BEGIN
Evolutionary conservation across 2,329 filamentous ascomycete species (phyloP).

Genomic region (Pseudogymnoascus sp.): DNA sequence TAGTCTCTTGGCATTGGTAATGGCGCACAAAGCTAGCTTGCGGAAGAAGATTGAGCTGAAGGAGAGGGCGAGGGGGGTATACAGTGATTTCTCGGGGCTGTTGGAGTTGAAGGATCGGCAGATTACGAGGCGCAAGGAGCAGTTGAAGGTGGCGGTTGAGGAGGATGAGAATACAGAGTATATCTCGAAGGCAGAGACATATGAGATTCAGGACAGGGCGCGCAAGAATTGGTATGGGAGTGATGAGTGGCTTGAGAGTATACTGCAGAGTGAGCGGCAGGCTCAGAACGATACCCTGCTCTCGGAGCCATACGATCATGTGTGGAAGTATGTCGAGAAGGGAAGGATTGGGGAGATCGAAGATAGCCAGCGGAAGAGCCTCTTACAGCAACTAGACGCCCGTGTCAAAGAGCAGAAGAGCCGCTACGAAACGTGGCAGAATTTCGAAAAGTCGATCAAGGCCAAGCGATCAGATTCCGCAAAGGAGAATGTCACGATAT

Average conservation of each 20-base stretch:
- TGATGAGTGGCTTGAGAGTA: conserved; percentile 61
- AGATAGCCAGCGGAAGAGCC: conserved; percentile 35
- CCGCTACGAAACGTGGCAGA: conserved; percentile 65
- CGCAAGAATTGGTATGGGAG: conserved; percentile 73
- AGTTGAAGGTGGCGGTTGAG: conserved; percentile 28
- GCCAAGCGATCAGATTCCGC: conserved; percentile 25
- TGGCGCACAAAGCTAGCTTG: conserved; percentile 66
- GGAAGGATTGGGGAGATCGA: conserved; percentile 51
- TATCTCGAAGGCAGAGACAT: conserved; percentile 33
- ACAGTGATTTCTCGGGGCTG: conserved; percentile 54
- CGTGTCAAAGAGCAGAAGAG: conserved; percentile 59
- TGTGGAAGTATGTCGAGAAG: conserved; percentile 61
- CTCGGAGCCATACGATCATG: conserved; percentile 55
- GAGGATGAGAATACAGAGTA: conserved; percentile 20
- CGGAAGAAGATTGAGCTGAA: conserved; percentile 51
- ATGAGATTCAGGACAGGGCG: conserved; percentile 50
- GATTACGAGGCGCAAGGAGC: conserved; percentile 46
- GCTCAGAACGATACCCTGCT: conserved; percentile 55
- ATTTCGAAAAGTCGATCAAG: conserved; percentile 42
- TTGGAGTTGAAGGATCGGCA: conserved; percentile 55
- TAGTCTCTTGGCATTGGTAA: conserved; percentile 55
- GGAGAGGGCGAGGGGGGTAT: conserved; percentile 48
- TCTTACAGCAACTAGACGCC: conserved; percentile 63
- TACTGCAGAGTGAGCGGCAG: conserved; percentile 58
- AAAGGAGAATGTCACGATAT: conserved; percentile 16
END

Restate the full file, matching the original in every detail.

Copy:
Evolutionary conservation across 2,329 filamentous ascomycete species (phyloP).

Genomic region (Pseudogymnoascus sp.): DNA sequence TAGTCTCTTGGCATTGGTAATGGCGCACAAAGCTAGCTTGCGGAAGAAGATTGAGCTGAAGGAGAGGGCGAGGGGGGTATACAGTGATTTCTCGGGGCTGTTGGAGTTGAAGGATCGGCAGATTACGAGGCGCAAGGAGCAGTTGAAGGTGGCGGTTGAGGAGGATGAGAATACAGAGTATATCTCGAAGGCAGAGACATATGAGATTCAGGACAGGGCGCGCAAGAATTGGTATGGGAGTGATGAGTGGCTTGAGAGTATACTGCAGAGTGAGCGGCAGGCTCAGAACGATACCCTGCTCTCGGAGCCATACGATCATGTGTGGAAGTATGTCGAGAAGGGAAGGATTGGGGAGATCGAAGATAGCCAGCGGAAGAGCCTCTTACAGCAACTAGACGCCCGTGTCAAAGAGCAGAAGAGCCGCTACGAAACGTGGCAGAATTTCGAAAAGTCGATCAAGGCCAAGCGATCAGATTCCGCAAAGGAGAATGTCACGATAT

Average conservation of each 20-base stretch:
- TGATGAGTGGCTTGAGAGTA: conserved; percentile 61
- AGATAGCCAGCGGAAGAGCC: conserved; percentile 35
- CCGCTACGAAACGTGGCAGA: conserved; percentile 65
- CGCAAGAATTGGTATGGGAG: conserved; percentile 73
- AGTTGAAGGTGGCGGTTGAG: conserved; percentile 28
- GCCAAGCGATCAGATTCCGC: conserved; percentile 25
- TGGCGCACAAAGCTAGCTTG: conserved; percentile 66
- GGAAGGATTGGGGAGATCGA: conserved; percentile 51
- TATCTCGAAGGCAGAGACAT: conserved; percentile 33
- ACAGTGATTTCTCGGGGCTG: conserved; percentile 54
- CGTGTCAAAGAGCAGAAGAG: conserved; percentile 59
- TGTGGAAGTATGTCGAGAAG: conserved; percentile 61
- CTCGGAGCCATACGATCATG: conserved; percentile 55
- GAGGATGAGAATACAGAGTA: conserved; percentile 20
- CGGAAGAAGATTGAGCTGAA: conserved; percentile 51
- ATGAGATTCAGGACAGGGCG: conserved; percentile 50
- GATTACGAGGCGCAAGGAGC: conserved; percentile 46
- GCTCAGAACGATACCCTGCT: conserved; percentile 55
- ATTTCGAAAAGTCGATCAAG: conserved; percentile 42
- TTGGAGTTGAAGGATCGGCA: conserved; percentile 55
- TAGTCTCTTGGCATTGGTAA: conserved; percentile 55
- GGAGAGGGCGAGGGGGGTAT: conserved; percentile 48
- TCTTACAGCAACTAGACGCC: conserved; percentile 63
- TACTGCAGAGTGAGCGGCAG: conserved; percentile 58
- AAAGGAGAATGTCACGATAT: conserved; percentile 16